It depends on context. Is the exponential explicit? For the last 200 years, the answer is "hell yeah". Exponential, logarithm and trigonometry (complex exponential) appear very often in life, and people can be expected to have a working knowledge of how to manipulate them. Expressing a solution in terms of exponentials is like meeting an old friend.

120 years ago, knowing elliptic integrals, their theory and how to manipulate them was considered basic knowledge that every working mathematician or engineer was expected to have. Back then, these were explicit / basic / closed form.

If you are writing a computer algebra system of similar ambition to maple / mathematica / wolfram alpha, then you better consider them explicit in your internal simplification routines, and write code for manipulating them. Otherwise, users will complain and send you feature requests. If you work as editor at the "Bronstein mathematical handbook", then the answer is yes for the longer versions of the book, and a very hard judgement call for shorter editions.

Today, elliptic integrals are not routinely taught anymore. It is a tiny minority of mathematicians that has working knowledge on these guys. Expressing a solution in terms of elliptic integrals is not like meeting an old friend, it is like meeting a stranger who was famous a century ago, a grainy photo of whom you might have once seen in an old book.

I personally would not consider the circumference of an ellipse "closed form". Just call it the "circumference of the ellipsis", or write it as an integral, depending on how to better make apparent which properties you want.

Of course this is a trade-off, how much time to spend developing an intuition and working knowledge of "general integrals" (likely from a functional analysis perspective, as an operator) and how much time to spend understanding specific special integrals. The specific will always be more effective and impart deeper knowledge when dealing with the specifics, but the general theory is more applicable and "geometric"; you might say that it extrapolates very well from the training set. Some specific special functions are worth it, eg exp/log, and some used to be considered worthy but are today not considered worthy, evidenced by revealed preference (what do people put into course syllabi).

So, in some sense you have a large edifice of "forgotten knowledge" in mathematics. This knowledge is archived, of course, but the unbroken master-apprentice chains of transmission have mostly died out. I think this is sad; we, as a society, should be rich enough to sponsor a handful of people to keep this alive, even if I'd say "good riddance" for removing it from the "standard canon".

Anecdote: Elliptic integrals sometimes appear in averaging: You have a differential equation (dynamical system) and want to average over fast oscillations in order to get an effective (ie leading order / approximate) system with reduced dimension and uniform time-scales. Now, what is your effective equation? You can express it as "the effective equation coming out of Theorem XYZ", or write it down as an integral, which makes apparent both the procedure encoded in Theorem XYZ and an integral expression that is helpful for intuition and calculations. And sometimes, if you type it into Wolfram alpha, it transforms into some extremely lenghty expression containing elliptic integrals. Do you gain understanding from this? I certainly don't, and decided not to use the explicit expressions when I met them in my research (99% of the time, mathematica is not helpful; the 1% pays for the trivial inconvenience of always trying whether there maybe is some amazing transformation that simplifies your problem).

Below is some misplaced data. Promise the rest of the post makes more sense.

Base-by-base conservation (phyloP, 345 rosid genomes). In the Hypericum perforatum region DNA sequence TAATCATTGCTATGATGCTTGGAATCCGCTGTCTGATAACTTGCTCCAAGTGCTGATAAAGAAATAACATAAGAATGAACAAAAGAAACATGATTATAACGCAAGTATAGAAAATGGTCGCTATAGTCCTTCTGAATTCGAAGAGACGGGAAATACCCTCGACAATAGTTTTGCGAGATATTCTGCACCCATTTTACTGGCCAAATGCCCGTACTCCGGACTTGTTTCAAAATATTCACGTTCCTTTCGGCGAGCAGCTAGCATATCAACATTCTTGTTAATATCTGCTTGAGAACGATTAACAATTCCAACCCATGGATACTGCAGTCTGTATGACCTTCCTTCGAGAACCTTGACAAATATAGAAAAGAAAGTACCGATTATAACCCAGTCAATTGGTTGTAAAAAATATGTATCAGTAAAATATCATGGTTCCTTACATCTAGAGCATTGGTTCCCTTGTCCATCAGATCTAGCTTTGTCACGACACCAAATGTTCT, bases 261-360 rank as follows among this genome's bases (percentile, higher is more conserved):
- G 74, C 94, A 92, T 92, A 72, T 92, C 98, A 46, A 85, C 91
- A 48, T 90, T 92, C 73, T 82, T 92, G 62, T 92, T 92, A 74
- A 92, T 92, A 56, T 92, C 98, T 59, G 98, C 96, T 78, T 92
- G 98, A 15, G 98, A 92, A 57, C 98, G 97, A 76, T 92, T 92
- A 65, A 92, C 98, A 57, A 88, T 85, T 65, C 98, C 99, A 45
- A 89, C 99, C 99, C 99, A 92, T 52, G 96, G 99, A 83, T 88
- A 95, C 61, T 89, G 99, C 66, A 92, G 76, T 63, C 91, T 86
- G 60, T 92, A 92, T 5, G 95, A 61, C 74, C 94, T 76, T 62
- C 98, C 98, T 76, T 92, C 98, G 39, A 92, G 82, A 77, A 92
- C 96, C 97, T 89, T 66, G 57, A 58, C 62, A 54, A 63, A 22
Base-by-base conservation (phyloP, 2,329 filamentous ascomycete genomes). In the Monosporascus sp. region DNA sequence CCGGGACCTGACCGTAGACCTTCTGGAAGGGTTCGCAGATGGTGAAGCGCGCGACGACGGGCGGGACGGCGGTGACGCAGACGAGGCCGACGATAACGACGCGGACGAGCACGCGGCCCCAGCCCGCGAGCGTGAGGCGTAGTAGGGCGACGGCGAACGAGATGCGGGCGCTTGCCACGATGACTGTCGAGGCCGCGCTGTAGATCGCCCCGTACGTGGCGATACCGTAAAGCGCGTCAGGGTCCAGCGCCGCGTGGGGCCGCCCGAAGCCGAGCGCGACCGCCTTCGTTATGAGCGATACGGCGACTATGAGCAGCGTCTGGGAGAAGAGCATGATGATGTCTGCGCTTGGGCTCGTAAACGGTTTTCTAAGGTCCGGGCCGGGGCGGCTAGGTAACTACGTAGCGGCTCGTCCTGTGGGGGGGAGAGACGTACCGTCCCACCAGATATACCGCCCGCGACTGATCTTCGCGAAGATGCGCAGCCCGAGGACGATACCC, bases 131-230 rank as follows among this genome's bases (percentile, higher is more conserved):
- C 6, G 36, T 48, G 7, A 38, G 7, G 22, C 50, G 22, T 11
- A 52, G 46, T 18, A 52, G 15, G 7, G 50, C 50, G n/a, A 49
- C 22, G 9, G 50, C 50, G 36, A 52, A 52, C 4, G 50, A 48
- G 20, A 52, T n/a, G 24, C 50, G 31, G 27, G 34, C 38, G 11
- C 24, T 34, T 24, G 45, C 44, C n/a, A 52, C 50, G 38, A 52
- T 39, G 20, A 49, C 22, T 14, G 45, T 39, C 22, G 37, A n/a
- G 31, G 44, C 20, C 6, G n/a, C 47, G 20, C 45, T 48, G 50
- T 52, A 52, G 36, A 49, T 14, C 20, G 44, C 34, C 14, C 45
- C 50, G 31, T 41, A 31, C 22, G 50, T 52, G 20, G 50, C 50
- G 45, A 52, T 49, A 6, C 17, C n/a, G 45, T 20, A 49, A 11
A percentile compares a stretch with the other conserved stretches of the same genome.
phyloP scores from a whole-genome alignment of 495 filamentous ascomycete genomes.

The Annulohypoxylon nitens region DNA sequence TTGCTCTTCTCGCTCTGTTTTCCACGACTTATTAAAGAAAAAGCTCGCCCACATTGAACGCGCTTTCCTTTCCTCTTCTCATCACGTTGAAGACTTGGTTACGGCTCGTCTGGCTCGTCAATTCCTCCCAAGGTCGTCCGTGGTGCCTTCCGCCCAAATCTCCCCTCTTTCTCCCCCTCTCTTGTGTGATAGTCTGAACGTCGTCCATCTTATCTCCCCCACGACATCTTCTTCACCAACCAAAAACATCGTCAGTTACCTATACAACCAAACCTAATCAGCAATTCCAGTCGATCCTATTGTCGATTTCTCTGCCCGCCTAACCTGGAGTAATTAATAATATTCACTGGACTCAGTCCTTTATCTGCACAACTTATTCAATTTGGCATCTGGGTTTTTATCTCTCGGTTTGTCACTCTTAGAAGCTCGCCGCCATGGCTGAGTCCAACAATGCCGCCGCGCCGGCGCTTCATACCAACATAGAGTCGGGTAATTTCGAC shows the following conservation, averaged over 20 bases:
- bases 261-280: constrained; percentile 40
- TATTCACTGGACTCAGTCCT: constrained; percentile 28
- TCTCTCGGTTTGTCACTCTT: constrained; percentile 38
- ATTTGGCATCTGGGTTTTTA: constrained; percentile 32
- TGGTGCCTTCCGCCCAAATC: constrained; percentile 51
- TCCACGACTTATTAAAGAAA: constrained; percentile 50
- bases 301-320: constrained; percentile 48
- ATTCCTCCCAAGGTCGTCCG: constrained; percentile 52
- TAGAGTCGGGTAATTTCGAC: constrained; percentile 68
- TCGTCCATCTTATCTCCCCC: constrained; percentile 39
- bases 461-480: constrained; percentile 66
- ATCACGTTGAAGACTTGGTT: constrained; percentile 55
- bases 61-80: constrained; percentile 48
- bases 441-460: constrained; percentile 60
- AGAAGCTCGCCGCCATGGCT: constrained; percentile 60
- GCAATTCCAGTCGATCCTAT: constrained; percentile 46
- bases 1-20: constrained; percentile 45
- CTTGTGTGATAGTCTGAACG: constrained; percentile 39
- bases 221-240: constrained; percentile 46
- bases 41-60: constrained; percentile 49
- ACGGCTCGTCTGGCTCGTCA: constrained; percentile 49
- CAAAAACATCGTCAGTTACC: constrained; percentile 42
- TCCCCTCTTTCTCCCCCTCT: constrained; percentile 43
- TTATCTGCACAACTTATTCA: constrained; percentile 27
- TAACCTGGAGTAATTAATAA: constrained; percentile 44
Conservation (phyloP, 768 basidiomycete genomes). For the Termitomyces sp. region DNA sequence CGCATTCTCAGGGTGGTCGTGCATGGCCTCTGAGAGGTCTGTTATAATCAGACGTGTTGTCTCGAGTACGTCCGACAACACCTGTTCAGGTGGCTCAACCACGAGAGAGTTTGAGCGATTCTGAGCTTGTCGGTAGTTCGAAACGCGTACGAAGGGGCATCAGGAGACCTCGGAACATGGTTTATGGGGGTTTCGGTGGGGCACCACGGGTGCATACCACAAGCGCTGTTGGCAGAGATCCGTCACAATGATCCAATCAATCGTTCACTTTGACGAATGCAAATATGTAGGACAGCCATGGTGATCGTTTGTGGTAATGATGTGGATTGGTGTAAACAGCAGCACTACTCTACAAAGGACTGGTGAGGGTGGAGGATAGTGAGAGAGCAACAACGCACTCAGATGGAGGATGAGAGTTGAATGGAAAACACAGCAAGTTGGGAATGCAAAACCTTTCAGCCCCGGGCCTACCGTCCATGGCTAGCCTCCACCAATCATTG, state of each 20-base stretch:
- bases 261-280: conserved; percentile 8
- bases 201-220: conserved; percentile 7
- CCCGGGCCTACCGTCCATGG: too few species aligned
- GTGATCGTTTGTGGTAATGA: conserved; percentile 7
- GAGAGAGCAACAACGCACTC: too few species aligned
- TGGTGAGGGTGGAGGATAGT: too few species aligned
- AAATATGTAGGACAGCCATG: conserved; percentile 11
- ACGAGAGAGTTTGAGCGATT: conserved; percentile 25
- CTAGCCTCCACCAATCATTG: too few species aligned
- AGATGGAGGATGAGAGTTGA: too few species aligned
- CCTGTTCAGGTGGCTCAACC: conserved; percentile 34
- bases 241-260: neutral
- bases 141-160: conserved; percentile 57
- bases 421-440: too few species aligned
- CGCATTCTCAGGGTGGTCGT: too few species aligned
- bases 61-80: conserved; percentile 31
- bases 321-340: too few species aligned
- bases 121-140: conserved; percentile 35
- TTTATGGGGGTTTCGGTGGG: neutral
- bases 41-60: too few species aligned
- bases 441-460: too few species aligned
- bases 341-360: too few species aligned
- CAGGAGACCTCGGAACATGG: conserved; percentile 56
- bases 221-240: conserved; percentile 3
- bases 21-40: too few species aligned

Yes. I've asked the computer, to give me some simple approximation formula then. This came out:

It's quite good when b >> a.

While the concept of explicit solution can be interpreted messily, as in the quote above, there is a version of this idea that more closely cuts reality at the joints, computability. A real number is computable iff there is a Turing machine that outputs the number to any desired accuracy. This covers fractions, roots, implicit solutions, integrals, and, if you believe the Church-Turing thesis, anything else we will be able to come up with. https://en.wikipedia.org/wiki/Computable_number

Computability does not express the same thing we mean with "explicit". The vague term "explicit" crystallizes an important concept, which is dependent on social and historical context that I tried to elucidate. It is useful to give a name to this concept, but you cannot really prove theorems about it (there should be no technical definition of "explicit").

That being said, computability is of course important, but slightly too counter-intuitive in practice. Say, you have two polynomial vectorfields. Are solutions (to the differential equation) computable? Sure. Can you say whether the two solutions, at time t=1 and starting in the origin, coincide? I think not. Equality of computable reals is not decidable after all (literally the halting problem).

re: differential equation solutions, you can compute if they are within epsilon of each other for any epsilon, which I feel is "morally the same" as knowing if they are equal.

It's true that the concepts are not identical. I feel computability is like the "limit" of the "explicit" concept, as a community of mathematicians comes to accept more and more ways of formally specifying a number. The correspondence is still not perfect, as different families of explicit formulae will have structure(e.g. algebraic structure) that general Turing machines will not.

Polynomial-time computability is probably closer to the notion of explicitness (though still not quite the same, as daozaich points out). I don't know of any number that is considered explicit but is not polynomial-time computable.

Having run up against broadly similar kinds of problems recently, I have concluded that intuitions are the right level for me to focus on.

I also greatly prize historical context for math-related questions now. I feel like this is the not-well-explained motivation for returning to originators of and key historical contributors to a field, even if efficient textbooks have since been written.

This is great - I’ve been working on a lot of math lately, and the difference in this post describes is definitely muddied in my mind, but until reading I didn’t realize I was confused about the difference.

changed my mind edit